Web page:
Saturday, October 1

How to fix “No camera available” error on MacOS

Fortunately, it’s rare to get a fatal error on macOS without the user doing something to cause it. macOS has been polished and refined to leave such trivia behind most of the time. However, it is not without its small weaknesses and the “No camera available” error seems like a common error in macOS. This tutorial will show you how to fix it.

Most of the time you see the “No camera available” error during or at the end of a video or FaceTime call. One minute the camera is working normally and the next you get an error telling you that the camera you were using just fine a second ago is suddenly unavailable. So what can you do about it?

You have a few options.

Basic Troubleshooting

Before we delve into more complex solutions, let’s first review some of the basic troubleshooting steps you can take to quickly fix the most common problems.

Restart your Mac

To get started, you need to restart your computer. A simple reboot fixes most glitches, so we’ll start there. In the upper left corner of your Mac, click the apple icon. Then click on ‘Restart’.

You can also restart the app, of course.

Exit other applications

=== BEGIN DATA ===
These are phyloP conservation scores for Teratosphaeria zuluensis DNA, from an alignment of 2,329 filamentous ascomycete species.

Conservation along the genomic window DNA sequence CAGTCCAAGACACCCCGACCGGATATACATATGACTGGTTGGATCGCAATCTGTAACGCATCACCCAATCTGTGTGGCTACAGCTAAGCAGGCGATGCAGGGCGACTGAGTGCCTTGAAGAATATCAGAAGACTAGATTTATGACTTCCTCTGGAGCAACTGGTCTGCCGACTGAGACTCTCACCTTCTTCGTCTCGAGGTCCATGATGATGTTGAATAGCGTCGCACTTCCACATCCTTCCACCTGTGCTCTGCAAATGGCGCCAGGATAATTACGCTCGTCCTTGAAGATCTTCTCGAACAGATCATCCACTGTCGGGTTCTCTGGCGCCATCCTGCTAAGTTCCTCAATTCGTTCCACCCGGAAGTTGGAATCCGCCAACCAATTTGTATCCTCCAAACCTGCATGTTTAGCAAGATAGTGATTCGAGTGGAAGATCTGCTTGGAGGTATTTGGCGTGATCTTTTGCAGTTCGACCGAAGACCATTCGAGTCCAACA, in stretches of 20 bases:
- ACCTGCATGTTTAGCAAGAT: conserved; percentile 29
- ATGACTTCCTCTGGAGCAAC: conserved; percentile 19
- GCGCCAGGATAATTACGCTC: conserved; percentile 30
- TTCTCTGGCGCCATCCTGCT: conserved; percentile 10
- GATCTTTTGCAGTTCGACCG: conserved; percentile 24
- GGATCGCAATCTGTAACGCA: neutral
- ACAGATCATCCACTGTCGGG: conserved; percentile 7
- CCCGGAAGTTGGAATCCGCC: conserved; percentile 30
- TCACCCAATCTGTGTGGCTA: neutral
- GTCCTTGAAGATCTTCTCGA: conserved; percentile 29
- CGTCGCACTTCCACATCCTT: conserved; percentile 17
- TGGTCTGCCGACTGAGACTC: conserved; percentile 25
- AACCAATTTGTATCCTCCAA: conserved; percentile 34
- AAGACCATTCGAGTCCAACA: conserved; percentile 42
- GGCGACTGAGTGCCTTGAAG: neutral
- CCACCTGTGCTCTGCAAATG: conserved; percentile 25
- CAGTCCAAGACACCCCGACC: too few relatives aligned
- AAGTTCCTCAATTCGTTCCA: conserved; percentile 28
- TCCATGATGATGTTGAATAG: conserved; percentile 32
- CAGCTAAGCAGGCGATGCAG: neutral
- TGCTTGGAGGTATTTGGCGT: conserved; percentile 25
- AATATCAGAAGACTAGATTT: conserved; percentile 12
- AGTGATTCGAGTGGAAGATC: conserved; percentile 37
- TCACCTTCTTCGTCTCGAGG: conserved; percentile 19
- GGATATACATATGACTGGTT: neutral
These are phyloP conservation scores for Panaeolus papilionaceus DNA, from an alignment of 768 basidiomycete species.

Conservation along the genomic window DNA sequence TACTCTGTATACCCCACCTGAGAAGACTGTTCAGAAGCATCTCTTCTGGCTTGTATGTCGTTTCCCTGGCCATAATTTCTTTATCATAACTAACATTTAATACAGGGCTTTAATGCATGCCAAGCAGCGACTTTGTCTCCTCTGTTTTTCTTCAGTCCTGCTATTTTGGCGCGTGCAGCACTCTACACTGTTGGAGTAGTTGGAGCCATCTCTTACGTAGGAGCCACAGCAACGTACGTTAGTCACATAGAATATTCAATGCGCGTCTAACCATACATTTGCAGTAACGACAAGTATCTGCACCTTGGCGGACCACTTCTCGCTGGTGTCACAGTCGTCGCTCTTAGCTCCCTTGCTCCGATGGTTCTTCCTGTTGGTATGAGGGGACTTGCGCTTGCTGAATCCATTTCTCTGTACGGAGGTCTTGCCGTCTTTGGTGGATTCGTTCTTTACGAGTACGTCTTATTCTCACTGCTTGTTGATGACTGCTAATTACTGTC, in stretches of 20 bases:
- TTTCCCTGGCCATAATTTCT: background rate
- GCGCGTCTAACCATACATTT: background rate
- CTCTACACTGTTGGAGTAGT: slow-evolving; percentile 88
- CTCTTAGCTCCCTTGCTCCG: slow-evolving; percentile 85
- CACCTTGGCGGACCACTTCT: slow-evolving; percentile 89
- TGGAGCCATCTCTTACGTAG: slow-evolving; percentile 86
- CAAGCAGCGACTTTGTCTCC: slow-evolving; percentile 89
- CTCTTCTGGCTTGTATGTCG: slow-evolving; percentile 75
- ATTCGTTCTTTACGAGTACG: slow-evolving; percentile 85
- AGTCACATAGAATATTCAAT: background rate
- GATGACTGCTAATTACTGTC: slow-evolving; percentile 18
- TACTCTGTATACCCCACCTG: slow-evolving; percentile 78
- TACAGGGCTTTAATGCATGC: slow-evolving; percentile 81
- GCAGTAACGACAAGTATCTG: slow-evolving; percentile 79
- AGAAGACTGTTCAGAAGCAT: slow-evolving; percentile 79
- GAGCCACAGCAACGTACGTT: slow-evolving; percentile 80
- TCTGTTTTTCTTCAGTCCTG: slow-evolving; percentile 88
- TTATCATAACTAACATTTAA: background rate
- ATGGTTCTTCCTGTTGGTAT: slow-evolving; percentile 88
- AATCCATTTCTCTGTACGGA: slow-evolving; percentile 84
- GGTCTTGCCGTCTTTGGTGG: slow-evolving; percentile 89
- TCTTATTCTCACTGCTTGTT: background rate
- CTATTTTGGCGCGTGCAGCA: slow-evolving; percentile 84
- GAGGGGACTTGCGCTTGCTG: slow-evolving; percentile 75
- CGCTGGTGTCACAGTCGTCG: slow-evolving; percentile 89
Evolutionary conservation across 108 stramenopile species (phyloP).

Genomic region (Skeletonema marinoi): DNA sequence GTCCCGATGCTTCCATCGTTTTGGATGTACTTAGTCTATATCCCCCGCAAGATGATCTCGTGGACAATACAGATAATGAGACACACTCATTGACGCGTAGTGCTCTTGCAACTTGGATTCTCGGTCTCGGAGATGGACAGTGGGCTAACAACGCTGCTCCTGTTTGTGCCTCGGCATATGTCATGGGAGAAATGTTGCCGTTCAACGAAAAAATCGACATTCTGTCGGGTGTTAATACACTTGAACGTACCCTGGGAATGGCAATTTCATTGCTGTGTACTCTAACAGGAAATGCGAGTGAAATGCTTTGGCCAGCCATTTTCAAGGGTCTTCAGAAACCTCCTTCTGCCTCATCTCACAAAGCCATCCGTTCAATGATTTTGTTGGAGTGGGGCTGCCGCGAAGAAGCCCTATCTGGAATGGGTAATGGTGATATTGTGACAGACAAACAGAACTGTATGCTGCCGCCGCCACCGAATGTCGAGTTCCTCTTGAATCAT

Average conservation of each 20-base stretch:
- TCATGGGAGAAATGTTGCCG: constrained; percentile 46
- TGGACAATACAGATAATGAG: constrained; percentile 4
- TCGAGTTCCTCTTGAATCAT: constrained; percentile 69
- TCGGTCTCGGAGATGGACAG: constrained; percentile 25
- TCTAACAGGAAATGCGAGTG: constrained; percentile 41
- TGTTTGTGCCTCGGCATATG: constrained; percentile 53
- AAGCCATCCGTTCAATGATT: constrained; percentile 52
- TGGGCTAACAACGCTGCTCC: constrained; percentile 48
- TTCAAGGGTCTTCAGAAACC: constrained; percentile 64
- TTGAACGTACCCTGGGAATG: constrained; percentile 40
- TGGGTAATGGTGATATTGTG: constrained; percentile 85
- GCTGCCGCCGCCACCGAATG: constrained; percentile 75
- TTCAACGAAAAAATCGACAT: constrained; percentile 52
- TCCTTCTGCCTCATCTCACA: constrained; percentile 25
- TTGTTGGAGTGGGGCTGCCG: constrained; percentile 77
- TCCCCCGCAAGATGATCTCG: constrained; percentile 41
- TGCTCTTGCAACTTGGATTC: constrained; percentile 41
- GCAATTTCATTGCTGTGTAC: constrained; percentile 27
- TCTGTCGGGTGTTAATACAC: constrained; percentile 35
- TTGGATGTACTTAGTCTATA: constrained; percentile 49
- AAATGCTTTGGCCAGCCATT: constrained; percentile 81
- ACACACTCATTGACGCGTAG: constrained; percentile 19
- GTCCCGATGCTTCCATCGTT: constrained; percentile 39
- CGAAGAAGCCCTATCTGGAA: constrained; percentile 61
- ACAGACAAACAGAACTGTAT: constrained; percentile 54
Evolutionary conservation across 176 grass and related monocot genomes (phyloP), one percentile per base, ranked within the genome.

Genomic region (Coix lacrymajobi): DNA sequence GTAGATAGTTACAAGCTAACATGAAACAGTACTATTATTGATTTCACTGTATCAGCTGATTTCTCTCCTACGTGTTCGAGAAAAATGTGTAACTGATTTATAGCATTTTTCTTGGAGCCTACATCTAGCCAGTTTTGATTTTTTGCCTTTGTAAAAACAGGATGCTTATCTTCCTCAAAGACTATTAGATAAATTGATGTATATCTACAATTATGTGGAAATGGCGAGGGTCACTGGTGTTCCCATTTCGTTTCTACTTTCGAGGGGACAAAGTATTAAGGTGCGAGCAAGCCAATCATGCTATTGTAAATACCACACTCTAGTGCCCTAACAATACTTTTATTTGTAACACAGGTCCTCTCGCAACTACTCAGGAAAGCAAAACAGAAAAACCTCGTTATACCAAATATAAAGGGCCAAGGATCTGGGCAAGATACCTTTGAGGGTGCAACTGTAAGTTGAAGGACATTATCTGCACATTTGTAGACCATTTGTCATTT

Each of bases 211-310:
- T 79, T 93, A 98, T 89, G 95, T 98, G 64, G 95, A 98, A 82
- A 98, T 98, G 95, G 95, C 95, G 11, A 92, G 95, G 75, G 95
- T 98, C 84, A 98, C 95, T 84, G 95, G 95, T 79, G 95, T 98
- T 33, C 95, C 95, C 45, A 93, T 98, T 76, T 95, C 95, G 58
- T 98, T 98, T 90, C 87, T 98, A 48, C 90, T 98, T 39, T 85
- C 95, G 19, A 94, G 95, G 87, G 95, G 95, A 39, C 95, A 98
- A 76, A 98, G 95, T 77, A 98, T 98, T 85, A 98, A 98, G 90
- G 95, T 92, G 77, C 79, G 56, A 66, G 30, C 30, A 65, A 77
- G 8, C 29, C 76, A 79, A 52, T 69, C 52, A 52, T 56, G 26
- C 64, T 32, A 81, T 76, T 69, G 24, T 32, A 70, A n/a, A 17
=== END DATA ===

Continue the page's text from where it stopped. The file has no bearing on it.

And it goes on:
If a restart didn’t fix the problem, you can quit other apps. The reason we take this step below is that your camera may be in use with another app (or so you think). Of course, if you don’t know what program is running, follow these steps first:

Use the keyboard command Command + Space to open your Mac’s Spotlight feature. Then type ‘Activity Monitor’. This will take you directly to Activity Monitor where you will see a list of all available programs.

Scroll through the list under the ‘Energy’ tab. Any program with a small arrow to the left is currently running.

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For example, if your camera isn’t working with Zoom but you see FaceTime running, that may be your problem. Of course, you can just click the ‘X’ in the top left corner of the app to close it. But you may need to force close the app. To force quit an app, click the Apple icon and click ‘Force Quit’.

Select the app from the list and click ‘Force Quit’ again.

Check your camera permissions on Mac